What Does “Freedom in Christ” Really Mean?

I did a search on the Internet asking what freedom in Christ really means. Now, I know you can’t trust the Internet, but it does give us an idea of what others are being told.

If you prefer to watch a video, click on this link: Watch the video.

One site said it means freedom from regulations and following rules. Another said it is freedom from being a slave to sin. Another said it was freedom to make our own choices (I thought we could do that anyway), and still, another said it is freedom to see things clearly.

The prevalent idea seems to be freedom from being under the curse of the law, which means freedom from sin since we are taught that Yeshua took our sins upon him when he was crucified.

All of these ideas have a grain of truth to them, but I think it is simpler than what they say. Yes, Yeshua made it possible for us to be forgiven of our sins because he is the substitution for the animal we are commanded to bring to the temple in Jerusalem. God’s Torah states we cannot sacrifice to him anywhere other than where he places his name (Deuteronomy 12:13); when the temple was destroyed in 73 AD, Jews had no way to be forgiven of their sins.

Except through Messiah Yeshua.

Yeshua and his Disciples never taught that the freedom in Yeshua was the freedom to disobey. That is what the Enemy of God wants us to think; it is no different than the line he used on Eve (Genesis 3:4) when he told her, “you will surely not die“, and we all know how that turned out.  Anyone who teaches freedom in Christ means freedom from the law is working for the wrong guy.

I believe that the true freedom in Christ is simply and solely what the Bible tells us it is: freedom from the second death.

Isaiah 25:7-8 says:

On this mountain he will destroy the veil which covers the face of all peoples, the veil enshrouding all the nations.  He will swallow up death forever. Adonai Elohim will wipe away the tears from every face, and he will remove from all the earth the disgrace his people suffer.

which is referenced by Shaul in 1 Corinthians 15:54-57 when he says:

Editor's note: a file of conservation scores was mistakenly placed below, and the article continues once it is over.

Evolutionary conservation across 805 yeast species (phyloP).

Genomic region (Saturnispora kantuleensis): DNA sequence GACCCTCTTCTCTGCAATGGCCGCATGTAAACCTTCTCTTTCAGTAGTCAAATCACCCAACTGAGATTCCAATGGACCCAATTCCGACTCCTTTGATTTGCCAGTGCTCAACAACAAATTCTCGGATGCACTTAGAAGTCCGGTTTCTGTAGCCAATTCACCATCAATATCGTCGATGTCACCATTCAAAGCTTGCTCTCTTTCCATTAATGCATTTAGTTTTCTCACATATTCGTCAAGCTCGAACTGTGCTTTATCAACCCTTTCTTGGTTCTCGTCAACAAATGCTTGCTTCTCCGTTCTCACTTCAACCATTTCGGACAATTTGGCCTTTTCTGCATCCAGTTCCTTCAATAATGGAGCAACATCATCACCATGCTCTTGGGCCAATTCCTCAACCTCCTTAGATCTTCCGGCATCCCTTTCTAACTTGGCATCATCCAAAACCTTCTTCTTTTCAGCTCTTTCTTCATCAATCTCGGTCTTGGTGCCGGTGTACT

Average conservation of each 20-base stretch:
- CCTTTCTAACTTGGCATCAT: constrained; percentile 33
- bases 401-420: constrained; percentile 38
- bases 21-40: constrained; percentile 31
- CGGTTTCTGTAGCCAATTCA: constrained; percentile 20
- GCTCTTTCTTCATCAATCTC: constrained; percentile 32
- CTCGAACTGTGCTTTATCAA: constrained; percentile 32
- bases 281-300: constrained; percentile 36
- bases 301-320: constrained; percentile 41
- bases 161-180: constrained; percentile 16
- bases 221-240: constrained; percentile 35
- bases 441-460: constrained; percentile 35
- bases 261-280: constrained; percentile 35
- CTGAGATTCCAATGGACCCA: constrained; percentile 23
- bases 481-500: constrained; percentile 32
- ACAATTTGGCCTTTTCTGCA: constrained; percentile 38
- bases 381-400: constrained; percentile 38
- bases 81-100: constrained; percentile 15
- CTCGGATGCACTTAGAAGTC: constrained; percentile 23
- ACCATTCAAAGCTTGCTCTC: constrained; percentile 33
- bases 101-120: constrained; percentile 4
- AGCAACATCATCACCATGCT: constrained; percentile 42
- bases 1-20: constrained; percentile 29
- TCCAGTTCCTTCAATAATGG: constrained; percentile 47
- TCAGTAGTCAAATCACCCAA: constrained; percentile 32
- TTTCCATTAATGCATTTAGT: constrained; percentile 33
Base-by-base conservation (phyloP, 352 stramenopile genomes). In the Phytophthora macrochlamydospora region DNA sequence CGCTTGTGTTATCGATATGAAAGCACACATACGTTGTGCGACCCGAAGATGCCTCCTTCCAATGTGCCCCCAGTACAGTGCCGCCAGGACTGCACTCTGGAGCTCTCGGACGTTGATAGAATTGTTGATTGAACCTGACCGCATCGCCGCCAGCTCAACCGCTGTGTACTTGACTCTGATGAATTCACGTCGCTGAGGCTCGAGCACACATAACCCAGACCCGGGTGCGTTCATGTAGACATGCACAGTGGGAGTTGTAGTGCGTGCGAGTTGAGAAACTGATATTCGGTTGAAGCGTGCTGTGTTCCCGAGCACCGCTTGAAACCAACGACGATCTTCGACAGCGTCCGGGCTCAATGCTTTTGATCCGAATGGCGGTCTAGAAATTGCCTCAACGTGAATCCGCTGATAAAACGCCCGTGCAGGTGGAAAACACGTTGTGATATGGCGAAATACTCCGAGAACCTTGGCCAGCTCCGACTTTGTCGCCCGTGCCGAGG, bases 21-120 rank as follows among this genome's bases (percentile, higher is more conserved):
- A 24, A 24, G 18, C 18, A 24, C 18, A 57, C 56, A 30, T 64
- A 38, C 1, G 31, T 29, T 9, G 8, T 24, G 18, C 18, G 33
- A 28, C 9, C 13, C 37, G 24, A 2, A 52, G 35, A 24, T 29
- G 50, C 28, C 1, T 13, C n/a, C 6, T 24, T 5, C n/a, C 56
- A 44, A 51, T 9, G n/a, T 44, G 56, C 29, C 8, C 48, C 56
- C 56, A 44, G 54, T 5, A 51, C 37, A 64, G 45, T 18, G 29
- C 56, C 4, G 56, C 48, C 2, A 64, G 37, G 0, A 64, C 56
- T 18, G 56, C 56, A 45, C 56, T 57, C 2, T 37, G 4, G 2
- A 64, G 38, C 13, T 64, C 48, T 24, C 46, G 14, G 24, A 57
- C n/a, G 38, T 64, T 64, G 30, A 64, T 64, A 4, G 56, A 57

When what decays puts on imperishability and what is mortal puts on immortality, then this passage in the Tanakh will be fulfilled: Death is swallowed up in victory. Death, where is your victory? Death, where is your sting?  The sting of death is sin, and sin draws its power from the Torah; but thanks be to God, who gives us the victory through our Lord Yeshua the Messiah!

The freedom we have when we accept Yeshua as our Messiah is not so much freedom from our sins, but freedom from the spiritual consequences of our sins, which is the second death. All will die, and all will come before God for judgment. Those who do not have Yeshua as their Intercessor will have nothing more than their own righteousness to save them from eternal separation from God’s presence.

And we all know how righteous we are compared to what God wants from us: as Isaiah said, all our righteous deeds are but filthy rags (Isaiah 64:6.)

Yeshua did not free us from obedience to God; in fact, he reinforced everything that we are instructed to do in the Torah. What he did that was different was that he taught us the Remes, the deeper, spiritual understanding of the law.  The Pharisees only taught the P’shat, the literal meaning of the words, but Yeshua gave us a deeper, more spiritual and more intimate understanding of God’s instructions.

We still need to do as Yeshua did, which is to follow (to the best of our ability) the instructions God gave to all people that are in the Torah. We can’t be perfectly obedient, and that is why God sent the Messiah to us: through the Messiah, we can find freedom from the second death. We all sin and therefore we all deserve death, and ever since that day when the temple in Jerusalem was destroyed, without Yeshua, there is no forgiveness of sin.

The true meaning of freedom in Christ is that when we accept Yeshua as our Messiah, we will be free from the spiritual consequences of our sins.

One last point and warning: being free from the spiritual consequence of our sins doesn’t mean we won’t suffer those consequences while we are still alive.